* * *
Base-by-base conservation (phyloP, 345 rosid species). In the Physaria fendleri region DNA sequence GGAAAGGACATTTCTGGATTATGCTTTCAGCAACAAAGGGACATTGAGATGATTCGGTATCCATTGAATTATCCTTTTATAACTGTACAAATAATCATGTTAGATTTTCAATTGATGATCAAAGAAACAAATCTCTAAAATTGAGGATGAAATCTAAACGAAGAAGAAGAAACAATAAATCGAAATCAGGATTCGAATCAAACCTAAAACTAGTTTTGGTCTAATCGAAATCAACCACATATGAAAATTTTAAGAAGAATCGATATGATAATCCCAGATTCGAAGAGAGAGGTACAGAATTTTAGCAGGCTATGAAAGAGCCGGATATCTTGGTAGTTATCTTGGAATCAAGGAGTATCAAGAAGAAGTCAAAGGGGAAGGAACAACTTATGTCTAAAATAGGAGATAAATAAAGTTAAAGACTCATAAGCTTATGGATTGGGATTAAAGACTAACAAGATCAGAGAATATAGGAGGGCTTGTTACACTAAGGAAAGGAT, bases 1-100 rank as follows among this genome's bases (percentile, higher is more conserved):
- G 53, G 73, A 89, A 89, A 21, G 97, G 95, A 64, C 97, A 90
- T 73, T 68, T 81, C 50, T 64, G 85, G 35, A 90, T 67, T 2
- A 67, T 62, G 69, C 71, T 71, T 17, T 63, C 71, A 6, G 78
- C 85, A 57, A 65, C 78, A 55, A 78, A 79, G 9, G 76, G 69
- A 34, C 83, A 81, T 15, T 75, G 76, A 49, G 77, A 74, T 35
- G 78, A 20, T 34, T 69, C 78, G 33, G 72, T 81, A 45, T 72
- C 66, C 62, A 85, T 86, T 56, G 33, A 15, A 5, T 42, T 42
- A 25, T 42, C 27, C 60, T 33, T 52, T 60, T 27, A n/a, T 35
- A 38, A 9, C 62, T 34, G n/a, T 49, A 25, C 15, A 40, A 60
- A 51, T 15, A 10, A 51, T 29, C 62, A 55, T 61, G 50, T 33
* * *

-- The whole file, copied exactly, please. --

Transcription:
Base-by-base conservation (phyloP, 345 rosid species). In the Physaria fendleri region DNA sequence GGAAAGGACATTTCTGGATTATGCTTTCAGCAACAAAGGGACATTGAGATGATTCGGTATCCATTGAATTATCCTTTTATAACTGTACAAATAATCATGTTAGATTTTCAATTGATGATCAAAGAAACAAATCTCTAAAATTGAGGATGAAATCTAAACGAAGAAGAAGAAACAATAAATCGAAATCAGGATTCGAATCAAACCTAAAACTAGTTTTGGTCTAATCGAAATCAACCACATATGAAAATTTTAAGAAGAATCGATATGATAATCCCAGATTCGAAGAGAGAGGTACAGAATTTTAGCAGGCTATGAAAGAGCCGGATATCTTGGTAGTTATCTTGGAATCAAGGAGTATCAAGAAGAAGTCAAAGGGGAAGGAACAACTTATGTCTAAAATAGGAGATAAATAAAGTTAAAGACTCATAAGCTTATGGATTGGGATTAAAGACTAACAAGATCAGAGAATATAGGAGGGCTTGTTACACTAAGGAAAGGAT, bases 1-100 rank as follows among this genome's bases (percentile, higher is more conserved):
- G 53, G 73, A 89, A 89, A 21, G 97, G 95, A 64, C 97, A 90
- T 73, T 68, T 81, C 50, T 64, G 85, G 35, A 90, T 67, T 2
- A 67, T 62, G 69, C 71, T 71, T 17, T 63, C 71, A 6, G 78
- C 85, A 57, A 65, C 78, A 55, A 78, A 79, G 9, G 76, G 69
- A 34, C 83, A 81, T 15, T 75, G 76, A 49, G 77, A 74, T 35
- G 78, A 20, T 34, T 69, C 78, G 33, G 72, T 81, A 45, T 72
- C 66, C 62, A 85, T 86, T 56, G 33, A 15, A 5, T 42, T 42
- A 25, T 42, C 27, C 60, T 33, T 52, T 60, T 27, A n/a, T 35
- A 38, A 9, C 62, T 34, G n/a, T 49, A 25, C 15, A 40, A 60
- A 51, T 15, A 10, A 51, T 29, C 62, A 55, T 61, G 50, T 33